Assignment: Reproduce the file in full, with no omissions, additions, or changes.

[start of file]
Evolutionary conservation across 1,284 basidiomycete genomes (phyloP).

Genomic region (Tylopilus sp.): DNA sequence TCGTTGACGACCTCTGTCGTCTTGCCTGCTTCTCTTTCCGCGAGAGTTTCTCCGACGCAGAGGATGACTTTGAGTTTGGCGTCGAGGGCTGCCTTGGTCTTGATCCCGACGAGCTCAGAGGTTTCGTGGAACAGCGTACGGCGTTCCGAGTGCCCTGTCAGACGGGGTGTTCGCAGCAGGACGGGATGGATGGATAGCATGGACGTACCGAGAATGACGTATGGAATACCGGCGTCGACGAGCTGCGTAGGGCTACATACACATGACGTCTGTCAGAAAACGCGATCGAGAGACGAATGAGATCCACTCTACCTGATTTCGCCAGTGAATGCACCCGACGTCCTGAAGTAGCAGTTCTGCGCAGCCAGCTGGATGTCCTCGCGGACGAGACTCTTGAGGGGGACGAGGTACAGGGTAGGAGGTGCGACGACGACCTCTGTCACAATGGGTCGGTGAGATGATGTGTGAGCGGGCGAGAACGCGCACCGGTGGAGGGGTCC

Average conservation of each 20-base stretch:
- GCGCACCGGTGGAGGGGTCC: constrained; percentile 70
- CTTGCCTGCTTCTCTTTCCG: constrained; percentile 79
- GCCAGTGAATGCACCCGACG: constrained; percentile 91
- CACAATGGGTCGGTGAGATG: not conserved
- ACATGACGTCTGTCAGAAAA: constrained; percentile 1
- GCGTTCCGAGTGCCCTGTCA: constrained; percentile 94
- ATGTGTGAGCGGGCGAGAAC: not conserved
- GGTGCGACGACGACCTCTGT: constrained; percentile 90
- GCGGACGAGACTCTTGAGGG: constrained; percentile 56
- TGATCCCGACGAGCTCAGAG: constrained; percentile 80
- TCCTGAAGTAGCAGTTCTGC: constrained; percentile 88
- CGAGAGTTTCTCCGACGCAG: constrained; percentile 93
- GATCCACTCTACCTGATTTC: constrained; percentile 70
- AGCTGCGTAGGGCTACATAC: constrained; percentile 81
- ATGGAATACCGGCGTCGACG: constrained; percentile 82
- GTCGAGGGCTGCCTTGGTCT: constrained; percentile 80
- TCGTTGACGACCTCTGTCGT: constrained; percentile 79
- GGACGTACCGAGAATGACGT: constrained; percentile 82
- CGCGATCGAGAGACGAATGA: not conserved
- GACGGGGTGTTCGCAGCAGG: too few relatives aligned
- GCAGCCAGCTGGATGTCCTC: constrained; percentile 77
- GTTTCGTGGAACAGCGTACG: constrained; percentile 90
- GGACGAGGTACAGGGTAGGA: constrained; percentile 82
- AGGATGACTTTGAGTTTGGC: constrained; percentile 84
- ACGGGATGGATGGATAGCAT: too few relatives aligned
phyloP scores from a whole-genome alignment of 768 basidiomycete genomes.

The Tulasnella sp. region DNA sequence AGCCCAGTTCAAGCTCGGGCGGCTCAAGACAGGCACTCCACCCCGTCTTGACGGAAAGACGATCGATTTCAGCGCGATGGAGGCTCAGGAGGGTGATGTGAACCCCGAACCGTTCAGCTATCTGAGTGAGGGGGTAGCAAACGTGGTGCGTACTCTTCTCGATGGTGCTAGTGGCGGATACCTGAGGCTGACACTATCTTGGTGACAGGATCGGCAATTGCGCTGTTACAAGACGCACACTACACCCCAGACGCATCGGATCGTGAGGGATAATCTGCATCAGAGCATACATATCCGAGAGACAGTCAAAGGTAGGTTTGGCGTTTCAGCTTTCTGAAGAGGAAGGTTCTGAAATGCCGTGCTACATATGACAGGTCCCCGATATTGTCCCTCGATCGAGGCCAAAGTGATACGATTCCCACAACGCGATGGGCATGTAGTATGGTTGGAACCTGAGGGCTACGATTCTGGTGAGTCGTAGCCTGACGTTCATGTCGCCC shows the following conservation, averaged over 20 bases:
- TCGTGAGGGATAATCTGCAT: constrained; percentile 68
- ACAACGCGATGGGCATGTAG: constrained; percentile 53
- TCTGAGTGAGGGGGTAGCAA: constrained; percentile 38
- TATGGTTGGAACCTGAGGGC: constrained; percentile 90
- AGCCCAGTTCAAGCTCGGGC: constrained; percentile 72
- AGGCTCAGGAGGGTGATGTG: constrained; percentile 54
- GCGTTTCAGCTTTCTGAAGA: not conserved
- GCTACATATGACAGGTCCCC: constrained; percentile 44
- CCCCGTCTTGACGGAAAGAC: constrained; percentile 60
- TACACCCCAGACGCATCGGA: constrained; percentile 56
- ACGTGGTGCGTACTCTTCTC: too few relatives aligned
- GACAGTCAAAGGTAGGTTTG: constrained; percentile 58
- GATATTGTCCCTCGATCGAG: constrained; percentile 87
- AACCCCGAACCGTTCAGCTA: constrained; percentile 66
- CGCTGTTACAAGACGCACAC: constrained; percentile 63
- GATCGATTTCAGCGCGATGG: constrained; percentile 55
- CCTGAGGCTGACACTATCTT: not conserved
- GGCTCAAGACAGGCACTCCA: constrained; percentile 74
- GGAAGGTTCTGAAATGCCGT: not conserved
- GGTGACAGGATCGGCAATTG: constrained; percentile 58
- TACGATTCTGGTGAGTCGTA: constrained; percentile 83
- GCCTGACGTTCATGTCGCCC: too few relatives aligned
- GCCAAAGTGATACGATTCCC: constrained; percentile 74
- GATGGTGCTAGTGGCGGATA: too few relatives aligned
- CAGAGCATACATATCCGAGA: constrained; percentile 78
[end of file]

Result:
Evolutionary conservation across 1,284 basidiomycete genomes (phyloP).

Genomic region (Tylopilus sp.): DNA sequence TCGTTGACGACCTCTGTCGTCTTGCCTGCTTCTCTTTCCGCGAGAGTTTCTCCGACGCAGAGGATGACTTTGAGTTTGGCGTCGAGGGCTGCCTTGGTCTTGATCCCGACGAGCTCAGAGGTTTCGTGGAACAGCGTACGGCGTTCCGAGTGCCCTGTCAGACGGGGTGTTCGCAGCAGGACGGGATGGATGGATAGCATGGACGTACCGAGAATGACGTATGGAATACCGGCGTCGACGAGCTGCGTAGGGCTACATACACATGACGTCTGTCAGAAAACGCGATCGAGAGACGAATGAGATCCACTCTACCTGATTTCGCCAGTGAATGCACCCGACGTCCTGAAGTAGCAGTTCTGCGCAGCCAGCTGGATGTCCTCGCGGACGAGACTCTTGAGGGGGACGAGGTACAGGGTAGGAGGTGCGACGACGACCTCTGTCACAATGGGTCGGTGAGATGATGTGTGAGCGGGCGAGAACGCGCACCGGTGGAGGGGTCC

Average conservation of each 20-base stretch:
- GCGCACCGGTGGAGGGGTCC: constrained; percentile 70
- CTTGCCTGCTTCTCTTTCCG: constrained; percentile 79
- GCCAGTGAATGCACCCGACG: constrained; percentile 91
- CACAATGGGTCGGTGAGATG: not conserved
- ACATGACGTCTGTCAGAAAA: constrained; percentile 1
- GCGTTCCGAGTGCCCTGTCA: constrained; percentile 94
- ATGTGTGAGCGGGCGAGAAC: not conserved
- GGTGCGACGACGACCTCTGT: constrained; percentile 90
- GCGGACGAGACTCTTGAGGG: constrained; percentile 56
- TGATCCCGACGAGCTCAGAG: constrained; percentile 80
- TCCTGAAGTAGCAGTTCTGC: constrained; percentile 88
- CGAGAGTTTCTCCGACGCAG: constrained; percentile 93
- GATCCACTCTACCTGATTTC: constrained; percentile 70
- AGCTGCGTAGGGCTACATAC: constrained; percentile 81
- ATGGAATACCGGCGTCGACG: constrained; percentile 82
- GTCGAGGGCTGCCTTGGTCT: constrained; percentile 80
- TCGTTGACGACCTCTGTCGT: constrained; percentile 79
- GGACGTACCGAGAATGACGT: constrained; percentile 82
- CGCGATCGAGAGACGAATGA: not conserved
- GACGGGGTGTTCGCAGCAGG: too few relatives aligned
- GCAGCCAGCTGGATGTCCTC: constrained; percentile 77
- GTTTCGTGGAACAGCGTACG: constrained; percentile 90
- GGACGAGGTACAGGGTAGGA: constrained; percentile 82
- AGGATGACTTTGAGTTTGGC: constrained; percentile 84
- ACGGGATGGATGGATAGCAT: too few relatives aligned
phyloP scores from a whole-genome alignment of 768 basidiomycete genomes.

The Tulasnella sp. region DNA sequence AGCCCAGTTCAAGCTCGGGCGGCTCAAGACAGGCACTCCACCCCGTCTTGACGGAAAGACGATCGATTTCAGCGCGATGGAGGCTCAGGAGGGTGATGTGAACCCCGAACCGTTCAGCTATCTGAGTGAGGGGGTAGCAAACGTGGTGCGTACTCTTCTCGATGGTGCTAGTGGCGGATACCTGAGGCTGACACTATCTTGGTGACAGGATCGGCAATTGCGCTGTTACAAGACGCACACTACACCCCAGACGCATCGGATCGTGAGGGATAATCTGCATCAGAGCATACATATCCGAGAGACAGTCAAAGGTAGGTTTGGCGTTTCAGCTTTCTGAAGAGGAAGGTTCTGAAATGCCGTGCTACATATGACAGGTCCCCGATATTGTCCCTCGATCGAGGCCAAAGTGATACGATTCCCACAACGCGATGGGCATGTAGTATGGTTGGAACCTGAGGGCTACGATTCTGGTGAGTCGTAGCCTGACGTTCATGTCGCCC shows the following conservation, averaged over 20 bases:
- TCGTGAGGGATAATCTGCAT: constrained; percentile 68
- ACAACGCGATGGGCATGTAG: constrained; percentile 53
- TCTGAGTGAGGGGGTAGCAA: constrained; percentile 38
- TATGGTTGGAACCTGAGGGC: constrained; percentile 90
- AGCCCAGTTCAAGCTCGGGC: constrained; percentile 72
- AGGCTCAGGAGGGTGATGTG: constrained; percentile 54
- GCGTTTCAGCTTTCTGAAGA: not conserved
- GCTACATATGACAGGTCCCC: constrained; percentile 44
- CCCCGTCTTGACGGAAAGAC: constrained; percentile 60
- TACACCCCAGACGCATCGGA: constrained; percentile 56
- ACGTGGTGCGTACTCTTCTC: too few relatives aligned
- GACAGTCAAAGGTAGGTTTG: constrained; percentile 58
- GATATTGTCCCTCGATCGAG: constrained; percentile 87
- AACCCCGAACCGTTCAGCTA: constrained; percentile 66
- CGCTGTTACAAGACGCACAC: constrained; percentile 63
- GATCGATTTCAGCGCGATGG: constrained; percentile 55
- CCTGAGGCTGACACTATCTT: not conserved
- GGCTCAAGACAGGCACTCCA: constrained; percentile 74
- GGAAGGTTCTGAAATGCCGT: not conserved
- GGTGACAGGATCGGCAATTG: constrained; percentile 58
- TACGATTCTGGTGAGTCGTA: constrained; percentile 83
- GCCTGACGTTCATGTCGCCC: too few relatives aligned
- GCCAAAGTGATACGATTCCC: constrained; percentile 74
- GATGGTGCTAGTGGCGGATA: too few relatives aligned
- CAGAGCATACATATCCGAGA: constrained; percentile 78